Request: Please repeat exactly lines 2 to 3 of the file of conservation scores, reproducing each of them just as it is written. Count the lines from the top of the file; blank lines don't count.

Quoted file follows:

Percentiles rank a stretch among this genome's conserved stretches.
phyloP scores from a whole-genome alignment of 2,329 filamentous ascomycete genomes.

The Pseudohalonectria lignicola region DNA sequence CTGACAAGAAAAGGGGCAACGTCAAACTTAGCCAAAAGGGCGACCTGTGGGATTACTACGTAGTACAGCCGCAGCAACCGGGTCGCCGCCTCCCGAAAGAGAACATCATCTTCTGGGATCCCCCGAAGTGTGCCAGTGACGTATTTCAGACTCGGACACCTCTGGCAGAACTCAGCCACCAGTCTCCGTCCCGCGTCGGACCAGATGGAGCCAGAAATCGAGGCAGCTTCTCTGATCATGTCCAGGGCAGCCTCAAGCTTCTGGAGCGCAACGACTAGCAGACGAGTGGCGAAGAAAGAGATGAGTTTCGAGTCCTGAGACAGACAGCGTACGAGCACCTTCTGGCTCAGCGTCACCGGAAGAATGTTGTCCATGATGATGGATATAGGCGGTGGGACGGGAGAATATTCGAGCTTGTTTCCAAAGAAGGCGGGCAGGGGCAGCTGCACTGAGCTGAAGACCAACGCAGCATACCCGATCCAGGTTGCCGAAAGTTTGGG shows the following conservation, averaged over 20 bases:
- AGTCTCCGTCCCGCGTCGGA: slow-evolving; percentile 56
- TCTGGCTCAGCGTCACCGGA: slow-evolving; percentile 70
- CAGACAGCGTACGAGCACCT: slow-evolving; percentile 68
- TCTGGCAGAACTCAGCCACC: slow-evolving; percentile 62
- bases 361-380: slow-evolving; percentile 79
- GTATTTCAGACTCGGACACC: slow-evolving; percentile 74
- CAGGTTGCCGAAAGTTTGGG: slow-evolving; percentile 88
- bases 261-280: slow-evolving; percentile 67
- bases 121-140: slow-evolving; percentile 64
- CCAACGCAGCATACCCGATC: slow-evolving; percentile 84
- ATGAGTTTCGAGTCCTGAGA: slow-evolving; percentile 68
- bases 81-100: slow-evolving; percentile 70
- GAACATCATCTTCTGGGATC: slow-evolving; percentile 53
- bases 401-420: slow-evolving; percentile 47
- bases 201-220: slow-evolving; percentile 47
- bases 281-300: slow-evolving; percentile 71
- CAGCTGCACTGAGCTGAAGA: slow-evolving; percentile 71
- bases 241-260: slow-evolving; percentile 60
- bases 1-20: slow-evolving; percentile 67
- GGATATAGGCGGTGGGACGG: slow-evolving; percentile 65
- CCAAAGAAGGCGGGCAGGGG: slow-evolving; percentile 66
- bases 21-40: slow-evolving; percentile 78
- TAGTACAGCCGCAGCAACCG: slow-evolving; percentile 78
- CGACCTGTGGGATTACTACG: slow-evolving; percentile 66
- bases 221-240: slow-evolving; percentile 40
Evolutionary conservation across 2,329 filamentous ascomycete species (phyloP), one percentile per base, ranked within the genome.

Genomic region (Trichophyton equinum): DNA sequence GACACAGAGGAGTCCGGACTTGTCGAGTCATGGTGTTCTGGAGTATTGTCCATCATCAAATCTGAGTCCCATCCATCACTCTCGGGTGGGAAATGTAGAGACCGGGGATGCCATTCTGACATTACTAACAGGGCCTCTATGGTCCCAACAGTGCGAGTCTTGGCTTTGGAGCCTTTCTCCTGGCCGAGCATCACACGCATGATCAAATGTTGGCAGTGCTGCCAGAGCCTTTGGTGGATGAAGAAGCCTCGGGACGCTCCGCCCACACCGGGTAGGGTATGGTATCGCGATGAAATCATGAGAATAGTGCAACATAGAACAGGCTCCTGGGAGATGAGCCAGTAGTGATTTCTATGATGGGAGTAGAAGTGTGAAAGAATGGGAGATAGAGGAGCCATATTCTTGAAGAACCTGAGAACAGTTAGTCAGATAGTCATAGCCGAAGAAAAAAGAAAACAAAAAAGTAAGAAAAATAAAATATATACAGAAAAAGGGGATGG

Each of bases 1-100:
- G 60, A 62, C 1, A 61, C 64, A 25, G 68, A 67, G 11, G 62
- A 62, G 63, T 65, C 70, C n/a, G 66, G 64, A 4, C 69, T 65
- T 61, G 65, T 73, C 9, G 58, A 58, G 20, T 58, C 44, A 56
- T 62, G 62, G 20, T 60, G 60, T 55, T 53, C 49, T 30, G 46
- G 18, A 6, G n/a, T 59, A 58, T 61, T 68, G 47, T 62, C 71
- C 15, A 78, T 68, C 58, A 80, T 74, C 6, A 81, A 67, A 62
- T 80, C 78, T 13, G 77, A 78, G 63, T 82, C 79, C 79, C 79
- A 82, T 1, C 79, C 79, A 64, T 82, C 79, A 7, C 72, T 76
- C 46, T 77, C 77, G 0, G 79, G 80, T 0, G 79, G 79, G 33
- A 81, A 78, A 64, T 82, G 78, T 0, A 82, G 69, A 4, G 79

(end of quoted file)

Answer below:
phyloP scores from a whole-genome alignment of 2,329 filamentous ascomycete genomes.

The Pseudohalonectria lignicola region DNA sequence CTGACAAGAAAAGGGGCAACGTCAAACTTAGCCAAAAGGGCGACCTGTGGGATTACTACGTAGTACAGCCGCAGCAACCGGGTCGCCGCCTCCCGAAAGAGAACATCATCTTCTGGGATCCCCCGAAGTGTGCCAGTGACGTATTTCAGACTCGGACACCTCTGGCAGAACTCAGCCACCAGTCTCCGTCCCGCGTCGGACCAGATGGAGCCAGAAATCGAGGCAGCTTCTCTGATCATGTCCAGGGCAGCCTCAAGCTTCTGGAGCGCAACGACTAGCAGACGAGTGGCGAAGAAAGAGATGAGTTTCGAGTCCTGAGACAGACAGCGTACGAGCACCTTCTGGCTCAGCGTCACCGGAAGAATGTTGTCCATGATGATGGATATAGGCGGTGGGACGGGAGAATATTCGAGCTTGTTTCCAAAGAAGGCGGGCAGGGGCAGCTGCACTGAGCTGAAGACCAACGCAGCATACCCGATCCAGGTTGCCGAAAGTTTGGG shows the following conservation, averaged over 20 bases: